This question already has an answer here:
I have a cleric player. Every time the party has an NPC dialog, he announces something like "I looked at him carefully, trying to understand if he is telling the truth", implying using Insight.
Normally I ask him to roll the Insight check. Sometimes I try to give a hint, make it sound vague, but on clear success he just gets more information.
That doesn't feel right to me. Every roll has to have some kind of negative consequences, but in this case the character takes no risks. He either gets information (and draw his conclusions) or not (and continues the dialog normally). Repetitive announces feels unneeded and too straightforward.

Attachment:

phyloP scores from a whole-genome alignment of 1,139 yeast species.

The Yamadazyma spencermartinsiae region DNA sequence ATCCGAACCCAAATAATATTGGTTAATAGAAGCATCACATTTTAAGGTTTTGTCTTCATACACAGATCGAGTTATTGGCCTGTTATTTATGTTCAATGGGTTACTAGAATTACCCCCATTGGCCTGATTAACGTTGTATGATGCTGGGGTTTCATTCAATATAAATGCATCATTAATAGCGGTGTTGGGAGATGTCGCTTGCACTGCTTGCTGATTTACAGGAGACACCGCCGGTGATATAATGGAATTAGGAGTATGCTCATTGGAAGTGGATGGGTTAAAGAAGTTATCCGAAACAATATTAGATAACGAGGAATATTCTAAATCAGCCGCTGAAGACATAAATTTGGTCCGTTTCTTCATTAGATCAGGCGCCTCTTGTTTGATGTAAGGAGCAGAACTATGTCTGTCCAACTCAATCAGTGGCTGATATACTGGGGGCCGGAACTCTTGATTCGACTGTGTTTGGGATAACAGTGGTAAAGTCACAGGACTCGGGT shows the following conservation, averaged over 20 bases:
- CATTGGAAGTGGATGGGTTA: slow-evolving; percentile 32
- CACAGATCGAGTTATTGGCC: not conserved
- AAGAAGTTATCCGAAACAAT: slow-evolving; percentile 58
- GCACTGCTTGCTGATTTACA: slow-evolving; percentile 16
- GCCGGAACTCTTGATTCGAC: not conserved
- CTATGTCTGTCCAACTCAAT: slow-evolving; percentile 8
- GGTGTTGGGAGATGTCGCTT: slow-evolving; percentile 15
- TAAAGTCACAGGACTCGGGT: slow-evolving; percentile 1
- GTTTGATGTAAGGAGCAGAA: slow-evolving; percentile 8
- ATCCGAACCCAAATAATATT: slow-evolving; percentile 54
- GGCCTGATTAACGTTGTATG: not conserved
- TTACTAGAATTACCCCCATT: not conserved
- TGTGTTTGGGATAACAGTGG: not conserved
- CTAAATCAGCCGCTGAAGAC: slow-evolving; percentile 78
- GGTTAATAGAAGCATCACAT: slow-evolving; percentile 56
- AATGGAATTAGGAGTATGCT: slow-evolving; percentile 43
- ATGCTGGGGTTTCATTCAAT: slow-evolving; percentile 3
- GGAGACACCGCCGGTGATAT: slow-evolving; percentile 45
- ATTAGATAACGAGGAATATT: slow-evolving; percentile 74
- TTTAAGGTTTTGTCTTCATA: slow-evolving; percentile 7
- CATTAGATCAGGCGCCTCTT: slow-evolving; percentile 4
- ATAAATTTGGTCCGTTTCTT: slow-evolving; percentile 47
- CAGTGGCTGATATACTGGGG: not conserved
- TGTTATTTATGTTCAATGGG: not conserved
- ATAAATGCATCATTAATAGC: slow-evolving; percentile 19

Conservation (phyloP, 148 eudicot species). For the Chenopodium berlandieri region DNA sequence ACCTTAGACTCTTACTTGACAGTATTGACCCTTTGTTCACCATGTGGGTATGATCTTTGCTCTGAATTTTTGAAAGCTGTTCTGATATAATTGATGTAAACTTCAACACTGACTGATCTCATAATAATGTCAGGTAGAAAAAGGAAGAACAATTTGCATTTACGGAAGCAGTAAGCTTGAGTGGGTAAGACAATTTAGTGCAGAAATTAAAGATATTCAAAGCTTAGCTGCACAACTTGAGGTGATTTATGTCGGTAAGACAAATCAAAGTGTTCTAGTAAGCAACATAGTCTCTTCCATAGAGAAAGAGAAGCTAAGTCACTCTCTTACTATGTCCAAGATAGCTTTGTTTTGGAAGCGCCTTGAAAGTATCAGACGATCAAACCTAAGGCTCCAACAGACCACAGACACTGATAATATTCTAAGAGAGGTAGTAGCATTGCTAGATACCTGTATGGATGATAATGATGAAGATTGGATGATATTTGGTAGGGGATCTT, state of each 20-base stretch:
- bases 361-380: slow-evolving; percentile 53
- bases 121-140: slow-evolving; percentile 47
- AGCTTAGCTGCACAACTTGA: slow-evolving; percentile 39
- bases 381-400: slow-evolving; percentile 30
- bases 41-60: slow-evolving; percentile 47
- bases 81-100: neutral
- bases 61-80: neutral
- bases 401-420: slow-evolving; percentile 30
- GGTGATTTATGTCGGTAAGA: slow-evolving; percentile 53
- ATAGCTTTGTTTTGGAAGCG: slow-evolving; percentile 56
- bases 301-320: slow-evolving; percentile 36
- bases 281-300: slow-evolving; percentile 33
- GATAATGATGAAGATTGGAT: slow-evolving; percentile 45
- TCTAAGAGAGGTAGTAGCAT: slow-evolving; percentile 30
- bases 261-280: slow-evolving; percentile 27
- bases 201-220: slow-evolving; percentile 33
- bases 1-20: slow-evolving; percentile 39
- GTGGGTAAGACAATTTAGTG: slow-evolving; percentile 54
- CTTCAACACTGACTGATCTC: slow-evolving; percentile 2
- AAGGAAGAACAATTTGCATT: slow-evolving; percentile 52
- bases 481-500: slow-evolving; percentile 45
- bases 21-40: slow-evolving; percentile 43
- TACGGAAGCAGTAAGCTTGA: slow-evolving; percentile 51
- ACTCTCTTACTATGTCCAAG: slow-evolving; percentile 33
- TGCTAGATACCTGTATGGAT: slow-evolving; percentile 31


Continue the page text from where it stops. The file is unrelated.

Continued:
On the other hand, I want to keep his ability to use his character's social skills. The cleric is proficient in Insight and is supposed to "read" people.
How can I improve this situation as a GM? Giving advice to the player is an option.
Before you mark this as a duplicate
I've seen this question prior to my asking. It has an answer, very broad, about how to make Insight checks as a DM. It doesn't cover two points though:
- aside from misleading hints, what negative consequences a failed check should have
- how can a DM handle the described "problem player" situation